I don’t think any of those ideologies have a coherent world-view which can be made to work today, though that’s not to say that almost all of them don’t have something useful in them which we can learn from.
The only other approach which could work in theory is the extremely high level provision of principles. “Do unto others as you would have them do unto you.” “Do as though will, so thou hurt none” (a far harder proposition than most people realize.) I have suggested that if we simply do the kind thing, the vast majority of the time it will be the right thing, and we can afford the remaining times: it will produce far more correct policies than our current ideological regime, or indeed any of the ideological regimes in power anywhere in the world today.
But such proscriptions require a way to create and choose leaders who have the wisdom and character to follow them, and a people who will select those leaders. So you come back to “how do we get those leaders?” Most people do not have faith in goodness or kindness: they don’t actually believe that being benevolent works. For such people you have to, in essence, prove that it does work: you have to show the cases; and you have to do in a pragmatic and hard-headed way, acknowledging the times when coercion, force and violence will be required: those times are few, but they do exist.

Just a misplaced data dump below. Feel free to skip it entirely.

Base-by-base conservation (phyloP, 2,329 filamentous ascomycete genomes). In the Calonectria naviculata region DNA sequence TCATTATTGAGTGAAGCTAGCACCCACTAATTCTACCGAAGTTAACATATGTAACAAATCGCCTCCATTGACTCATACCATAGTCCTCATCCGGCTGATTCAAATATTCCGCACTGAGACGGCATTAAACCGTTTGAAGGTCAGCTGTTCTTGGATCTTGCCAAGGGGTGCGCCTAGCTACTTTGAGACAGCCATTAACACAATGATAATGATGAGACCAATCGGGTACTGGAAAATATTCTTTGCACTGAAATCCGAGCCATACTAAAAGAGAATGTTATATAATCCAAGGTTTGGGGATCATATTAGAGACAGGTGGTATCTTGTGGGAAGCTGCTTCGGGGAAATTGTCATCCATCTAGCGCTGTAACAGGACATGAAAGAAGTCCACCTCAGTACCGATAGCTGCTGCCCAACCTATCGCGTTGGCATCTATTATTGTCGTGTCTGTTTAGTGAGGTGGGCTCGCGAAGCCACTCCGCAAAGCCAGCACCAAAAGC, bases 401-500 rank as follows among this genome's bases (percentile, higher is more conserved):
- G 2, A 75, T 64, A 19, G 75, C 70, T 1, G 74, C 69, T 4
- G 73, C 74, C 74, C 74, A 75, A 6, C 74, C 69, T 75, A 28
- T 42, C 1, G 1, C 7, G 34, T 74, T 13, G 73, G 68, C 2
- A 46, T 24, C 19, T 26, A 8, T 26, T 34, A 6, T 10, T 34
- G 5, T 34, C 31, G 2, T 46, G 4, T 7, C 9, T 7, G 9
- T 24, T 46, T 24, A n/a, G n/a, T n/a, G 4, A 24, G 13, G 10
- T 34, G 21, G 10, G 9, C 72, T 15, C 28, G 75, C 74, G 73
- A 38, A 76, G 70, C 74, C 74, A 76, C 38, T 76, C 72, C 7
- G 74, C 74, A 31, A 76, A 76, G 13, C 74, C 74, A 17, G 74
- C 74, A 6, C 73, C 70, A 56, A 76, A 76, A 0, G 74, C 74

Our current system is not set up to provide such a book. Our academics are primarily specialists without the wide spread of learning required for it. Our public intellectuals are selected primarily for obeisance to power, and cannot write such a radical volume. And, I fear, by and large, most publishers are not interested in such a book: it does not fall into any of the neat categories they favor, and cannot be written by a member of the club.
Such a book also cannot be like Piketty’s book, it cannot prove every case in exhaustive detail: if it was, it would be between 25,000 50,000 pages and no one would actually read it. But a small book will be easily criticized even if accurate.
Though more detailed that Machiavelli’s “The Prince”, the book must be similar in making its argument then moving on to the next point, because it must actually be read, and be read by many people. The lack of detailed argument and exhaustive data is not entirely a flaw, however, for within all the holes such a book must have are entire lifetimes of work for more specialized academics and intellectuals and any ideology must create work for the ideological classes, or they will not adopt it.
This, then, is the book I’m trying to write.